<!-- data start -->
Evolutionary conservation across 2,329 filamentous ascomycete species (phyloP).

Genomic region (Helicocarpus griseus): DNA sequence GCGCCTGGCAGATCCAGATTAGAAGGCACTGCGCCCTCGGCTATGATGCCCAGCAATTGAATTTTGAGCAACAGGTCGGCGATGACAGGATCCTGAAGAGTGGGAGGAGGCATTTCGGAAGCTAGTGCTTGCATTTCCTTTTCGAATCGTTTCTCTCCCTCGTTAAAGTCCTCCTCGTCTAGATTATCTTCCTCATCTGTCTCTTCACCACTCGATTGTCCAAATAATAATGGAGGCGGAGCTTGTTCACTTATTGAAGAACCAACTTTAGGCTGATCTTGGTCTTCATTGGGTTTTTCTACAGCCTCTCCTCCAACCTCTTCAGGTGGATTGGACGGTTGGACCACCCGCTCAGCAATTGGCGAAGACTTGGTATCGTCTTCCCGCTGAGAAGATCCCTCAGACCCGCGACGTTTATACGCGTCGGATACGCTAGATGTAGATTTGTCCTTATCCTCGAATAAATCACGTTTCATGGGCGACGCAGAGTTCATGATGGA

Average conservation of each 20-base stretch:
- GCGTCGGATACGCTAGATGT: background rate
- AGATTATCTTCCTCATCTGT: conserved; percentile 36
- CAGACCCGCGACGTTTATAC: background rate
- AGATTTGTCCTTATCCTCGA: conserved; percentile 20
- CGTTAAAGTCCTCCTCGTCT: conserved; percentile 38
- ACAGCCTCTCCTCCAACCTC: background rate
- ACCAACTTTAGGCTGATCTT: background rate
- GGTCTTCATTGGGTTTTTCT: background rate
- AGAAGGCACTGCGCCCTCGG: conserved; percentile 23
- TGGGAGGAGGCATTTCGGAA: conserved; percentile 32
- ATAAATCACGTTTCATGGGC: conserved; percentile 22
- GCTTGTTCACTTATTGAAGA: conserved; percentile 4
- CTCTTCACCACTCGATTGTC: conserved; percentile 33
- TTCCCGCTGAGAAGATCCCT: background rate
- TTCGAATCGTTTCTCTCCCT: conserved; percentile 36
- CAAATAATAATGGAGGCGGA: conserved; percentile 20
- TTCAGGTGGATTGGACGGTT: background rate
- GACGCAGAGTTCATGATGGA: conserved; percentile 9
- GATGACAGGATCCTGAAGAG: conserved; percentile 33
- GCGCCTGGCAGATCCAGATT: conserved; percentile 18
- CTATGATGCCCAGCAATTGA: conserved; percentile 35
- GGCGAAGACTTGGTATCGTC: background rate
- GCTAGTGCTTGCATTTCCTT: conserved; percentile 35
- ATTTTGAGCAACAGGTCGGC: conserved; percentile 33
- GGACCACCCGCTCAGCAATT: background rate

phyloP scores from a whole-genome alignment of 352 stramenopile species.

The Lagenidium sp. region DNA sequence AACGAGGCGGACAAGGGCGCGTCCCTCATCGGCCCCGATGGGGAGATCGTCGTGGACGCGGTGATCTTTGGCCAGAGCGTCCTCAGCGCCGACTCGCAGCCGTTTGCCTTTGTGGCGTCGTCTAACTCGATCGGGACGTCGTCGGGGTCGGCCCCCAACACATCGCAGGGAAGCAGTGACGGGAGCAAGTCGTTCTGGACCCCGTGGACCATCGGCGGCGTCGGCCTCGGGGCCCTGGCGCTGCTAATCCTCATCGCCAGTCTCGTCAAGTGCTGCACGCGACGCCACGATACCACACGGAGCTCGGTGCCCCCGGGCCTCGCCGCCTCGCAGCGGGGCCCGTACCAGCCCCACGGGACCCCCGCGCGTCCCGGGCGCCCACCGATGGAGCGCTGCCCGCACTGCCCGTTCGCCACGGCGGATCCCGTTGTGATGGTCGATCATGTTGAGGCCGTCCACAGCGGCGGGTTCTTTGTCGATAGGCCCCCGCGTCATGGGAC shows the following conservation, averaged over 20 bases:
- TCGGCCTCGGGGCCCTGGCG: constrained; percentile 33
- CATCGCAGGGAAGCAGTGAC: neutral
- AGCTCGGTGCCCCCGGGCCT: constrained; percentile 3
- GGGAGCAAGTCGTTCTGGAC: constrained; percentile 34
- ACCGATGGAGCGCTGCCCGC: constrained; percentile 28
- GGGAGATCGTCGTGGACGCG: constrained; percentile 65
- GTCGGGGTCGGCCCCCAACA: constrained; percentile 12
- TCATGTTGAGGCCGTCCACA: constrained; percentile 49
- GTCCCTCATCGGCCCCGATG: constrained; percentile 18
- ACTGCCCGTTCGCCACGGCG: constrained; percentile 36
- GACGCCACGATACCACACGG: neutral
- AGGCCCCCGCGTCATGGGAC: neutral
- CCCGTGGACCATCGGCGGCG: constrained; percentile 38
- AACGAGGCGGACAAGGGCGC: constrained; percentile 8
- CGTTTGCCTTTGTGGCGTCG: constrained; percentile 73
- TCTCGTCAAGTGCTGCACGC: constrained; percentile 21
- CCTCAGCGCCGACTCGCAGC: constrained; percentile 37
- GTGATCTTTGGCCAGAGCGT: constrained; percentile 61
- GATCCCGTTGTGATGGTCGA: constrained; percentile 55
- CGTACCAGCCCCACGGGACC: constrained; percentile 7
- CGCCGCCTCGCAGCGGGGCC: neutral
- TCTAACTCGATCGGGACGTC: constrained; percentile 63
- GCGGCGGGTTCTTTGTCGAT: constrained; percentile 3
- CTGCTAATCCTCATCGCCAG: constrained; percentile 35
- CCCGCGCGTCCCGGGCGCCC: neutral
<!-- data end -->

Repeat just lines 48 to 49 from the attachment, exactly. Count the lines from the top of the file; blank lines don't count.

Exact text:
- GTGATCTTTGGCCAGAGCGT: constrained; percentile 61
- GATCCCGTTGTGATGGTCGA: constrained; percentile 55